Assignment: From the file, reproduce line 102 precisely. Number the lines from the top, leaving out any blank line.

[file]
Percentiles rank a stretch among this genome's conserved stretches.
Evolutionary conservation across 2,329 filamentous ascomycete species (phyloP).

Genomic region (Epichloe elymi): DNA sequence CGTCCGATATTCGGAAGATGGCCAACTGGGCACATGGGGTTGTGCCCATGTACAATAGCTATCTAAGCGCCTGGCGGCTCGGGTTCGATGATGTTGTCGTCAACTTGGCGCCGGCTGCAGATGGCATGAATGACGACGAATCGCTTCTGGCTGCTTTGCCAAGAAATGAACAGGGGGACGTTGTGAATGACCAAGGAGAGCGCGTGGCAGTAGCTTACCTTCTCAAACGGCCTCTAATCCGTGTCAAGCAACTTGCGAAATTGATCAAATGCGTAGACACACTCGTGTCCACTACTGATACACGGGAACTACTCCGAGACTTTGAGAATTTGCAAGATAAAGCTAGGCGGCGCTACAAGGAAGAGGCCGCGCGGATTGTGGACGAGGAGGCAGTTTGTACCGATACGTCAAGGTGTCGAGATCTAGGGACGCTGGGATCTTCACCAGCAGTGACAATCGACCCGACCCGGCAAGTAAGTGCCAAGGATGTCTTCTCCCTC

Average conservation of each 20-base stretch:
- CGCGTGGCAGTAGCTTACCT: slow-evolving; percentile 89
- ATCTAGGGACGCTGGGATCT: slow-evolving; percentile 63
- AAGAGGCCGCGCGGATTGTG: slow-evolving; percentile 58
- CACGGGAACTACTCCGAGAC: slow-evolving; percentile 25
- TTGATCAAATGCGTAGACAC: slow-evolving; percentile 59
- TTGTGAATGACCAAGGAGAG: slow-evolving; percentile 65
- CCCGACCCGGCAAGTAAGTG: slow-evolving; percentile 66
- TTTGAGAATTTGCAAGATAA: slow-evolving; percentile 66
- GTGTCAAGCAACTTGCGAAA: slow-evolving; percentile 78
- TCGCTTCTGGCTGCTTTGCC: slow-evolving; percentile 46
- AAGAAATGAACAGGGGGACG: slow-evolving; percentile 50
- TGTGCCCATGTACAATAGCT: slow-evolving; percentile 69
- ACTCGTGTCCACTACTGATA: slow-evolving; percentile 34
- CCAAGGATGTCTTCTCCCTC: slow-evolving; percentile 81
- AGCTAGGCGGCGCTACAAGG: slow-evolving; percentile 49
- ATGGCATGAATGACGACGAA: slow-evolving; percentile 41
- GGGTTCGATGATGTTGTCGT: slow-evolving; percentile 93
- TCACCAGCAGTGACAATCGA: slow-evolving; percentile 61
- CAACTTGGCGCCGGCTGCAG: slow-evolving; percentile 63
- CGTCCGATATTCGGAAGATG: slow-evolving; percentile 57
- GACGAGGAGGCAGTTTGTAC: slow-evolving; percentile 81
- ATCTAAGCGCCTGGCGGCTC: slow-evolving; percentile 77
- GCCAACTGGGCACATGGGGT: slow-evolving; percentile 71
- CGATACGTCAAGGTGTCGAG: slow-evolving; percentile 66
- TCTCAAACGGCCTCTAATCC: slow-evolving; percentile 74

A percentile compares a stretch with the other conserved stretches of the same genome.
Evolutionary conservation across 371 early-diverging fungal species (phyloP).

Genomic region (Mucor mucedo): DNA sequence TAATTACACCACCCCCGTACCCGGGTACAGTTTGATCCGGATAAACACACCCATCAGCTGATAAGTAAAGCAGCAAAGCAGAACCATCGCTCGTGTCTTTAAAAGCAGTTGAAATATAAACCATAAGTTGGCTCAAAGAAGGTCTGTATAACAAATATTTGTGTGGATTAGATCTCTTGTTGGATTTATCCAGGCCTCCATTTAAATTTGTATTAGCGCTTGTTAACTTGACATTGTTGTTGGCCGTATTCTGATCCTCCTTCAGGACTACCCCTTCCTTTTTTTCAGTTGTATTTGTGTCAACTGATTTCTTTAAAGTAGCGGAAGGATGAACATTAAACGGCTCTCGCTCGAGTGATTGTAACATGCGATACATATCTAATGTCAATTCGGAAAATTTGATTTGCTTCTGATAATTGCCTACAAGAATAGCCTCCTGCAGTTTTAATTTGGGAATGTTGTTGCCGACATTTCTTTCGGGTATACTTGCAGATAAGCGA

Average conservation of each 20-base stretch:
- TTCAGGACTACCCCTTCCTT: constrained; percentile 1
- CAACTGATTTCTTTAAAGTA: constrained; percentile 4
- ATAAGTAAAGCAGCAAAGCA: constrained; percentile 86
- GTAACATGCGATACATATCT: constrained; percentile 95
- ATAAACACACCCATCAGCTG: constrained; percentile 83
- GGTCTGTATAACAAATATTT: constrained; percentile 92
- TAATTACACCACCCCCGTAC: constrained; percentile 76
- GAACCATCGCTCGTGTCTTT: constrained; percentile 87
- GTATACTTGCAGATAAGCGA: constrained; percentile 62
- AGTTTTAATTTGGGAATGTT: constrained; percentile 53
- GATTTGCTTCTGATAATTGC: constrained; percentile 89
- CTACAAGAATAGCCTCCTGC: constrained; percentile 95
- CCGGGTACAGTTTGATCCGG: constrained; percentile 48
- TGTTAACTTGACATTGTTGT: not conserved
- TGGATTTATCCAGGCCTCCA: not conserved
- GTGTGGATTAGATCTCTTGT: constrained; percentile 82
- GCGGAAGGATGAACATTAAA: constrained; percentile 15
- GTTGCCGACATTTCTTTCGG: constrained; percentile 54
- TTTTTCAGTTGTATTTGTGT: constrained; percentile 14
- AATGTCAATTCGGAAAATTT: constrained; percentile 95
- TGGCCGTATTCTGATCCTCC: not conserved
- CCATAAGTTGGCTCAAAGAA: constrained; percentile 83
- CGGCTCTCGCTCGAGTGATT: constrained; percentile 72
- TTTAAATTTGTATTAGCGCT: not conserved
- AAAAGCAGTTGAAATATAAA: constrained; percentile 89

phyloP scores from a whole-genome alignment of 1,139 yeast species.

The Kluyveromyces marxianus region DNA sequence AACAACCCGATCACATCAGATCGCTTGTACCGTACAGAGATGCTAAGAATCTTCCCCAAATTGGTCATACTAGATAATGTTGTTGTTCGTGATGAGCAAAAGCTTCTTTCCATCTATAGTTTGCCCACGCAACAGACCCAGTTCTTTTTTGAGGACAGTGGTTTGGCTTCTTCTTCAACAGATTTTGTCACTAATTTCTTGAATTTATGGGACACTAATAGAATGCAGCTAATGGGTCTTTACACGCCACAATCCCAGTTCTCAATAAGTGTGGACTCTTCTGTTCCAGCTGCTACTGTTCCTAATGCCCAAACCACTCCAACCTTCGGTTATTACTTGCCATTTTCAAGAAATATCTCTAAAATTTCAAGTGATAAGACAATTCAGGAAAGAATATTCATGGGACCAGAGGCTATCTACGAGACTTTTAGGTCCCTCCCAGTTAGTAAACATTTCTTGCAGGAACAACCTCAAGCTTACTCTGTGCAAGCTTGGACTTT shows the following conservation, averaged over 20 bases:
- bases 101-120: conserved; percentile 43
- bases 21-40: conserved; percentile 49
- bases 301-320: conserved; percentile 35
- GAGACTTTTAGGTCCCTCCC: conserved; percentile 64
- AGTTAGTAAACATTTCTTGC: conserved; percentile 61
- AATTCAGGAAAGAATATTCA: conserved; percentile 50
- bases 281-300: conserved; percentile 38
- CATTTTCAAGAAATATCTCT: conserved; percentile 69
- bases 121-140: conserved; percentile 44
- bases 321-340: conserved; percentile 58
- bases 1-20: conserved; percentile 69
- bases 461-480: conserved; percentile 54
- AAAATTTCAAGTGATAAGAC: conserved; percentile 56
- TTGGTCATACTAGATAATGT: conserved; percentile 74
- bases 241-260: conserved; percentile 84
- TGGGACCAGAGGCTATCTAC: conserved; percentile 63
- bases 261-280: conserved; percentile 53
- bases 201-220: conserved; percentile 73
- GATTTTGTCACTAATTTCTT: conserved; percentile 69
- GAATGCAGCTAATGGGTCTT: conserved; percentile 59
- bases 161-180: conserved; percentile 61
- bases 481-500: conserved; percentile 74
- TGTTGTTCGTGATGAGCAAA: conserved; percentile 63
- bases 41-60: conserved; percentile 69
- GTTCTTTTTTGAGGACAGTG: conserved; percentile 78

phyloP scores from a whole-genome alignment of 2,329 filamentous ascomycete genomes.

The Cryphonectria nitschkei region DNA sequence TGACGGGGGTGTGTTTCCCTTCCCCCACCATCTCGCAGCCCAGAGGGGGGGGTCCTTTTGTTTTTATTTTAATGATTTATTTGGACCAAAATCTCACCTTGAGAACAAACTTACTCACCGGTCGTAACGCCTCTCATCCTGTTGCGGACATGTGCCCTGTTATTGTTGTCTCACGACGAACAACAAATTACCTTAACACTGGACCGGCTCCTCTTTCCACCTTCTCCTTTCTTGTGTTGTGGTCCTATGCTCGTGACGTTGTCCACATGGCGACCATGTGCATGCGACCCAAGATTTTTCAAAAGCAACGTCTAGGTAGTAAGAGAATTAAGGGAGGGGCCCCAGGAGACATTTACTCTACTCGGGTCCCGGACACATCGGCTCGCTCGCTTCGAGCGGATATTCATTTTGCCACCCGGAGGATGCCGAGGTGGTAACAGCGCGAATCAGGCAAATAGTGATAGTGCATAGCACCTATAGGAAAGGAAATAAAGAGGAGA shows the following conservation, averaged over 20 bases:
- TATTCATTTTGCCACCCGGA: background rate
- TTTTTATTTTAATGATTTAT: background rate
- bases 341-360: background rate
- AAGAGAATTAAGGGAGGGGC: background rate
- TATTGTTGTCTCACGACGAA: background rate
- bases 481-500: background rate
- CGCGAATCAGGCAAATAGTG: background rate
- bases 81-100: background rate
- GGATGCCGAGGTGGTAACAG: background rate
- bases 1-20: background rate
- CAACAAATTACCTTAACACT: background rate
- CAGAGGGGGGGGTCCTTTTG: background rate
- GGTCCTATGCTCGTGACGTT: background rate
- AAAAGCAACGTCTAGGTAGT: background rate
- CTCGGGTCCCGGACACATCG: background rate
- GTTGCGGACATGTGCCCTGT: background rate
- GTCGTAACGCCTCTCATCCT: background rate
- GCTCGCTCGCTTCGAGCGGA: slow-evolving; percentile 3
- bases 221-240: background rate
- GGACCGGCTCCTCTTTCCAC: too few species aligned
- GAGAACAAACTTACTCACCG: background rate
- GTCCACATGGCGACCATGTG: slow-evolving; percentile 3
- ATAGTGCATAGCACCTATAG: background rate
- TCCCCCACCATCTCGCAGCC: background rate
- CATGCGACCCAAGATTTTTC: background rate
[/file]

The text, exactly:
- CTCGGGTCCCGGACACATCG: background rate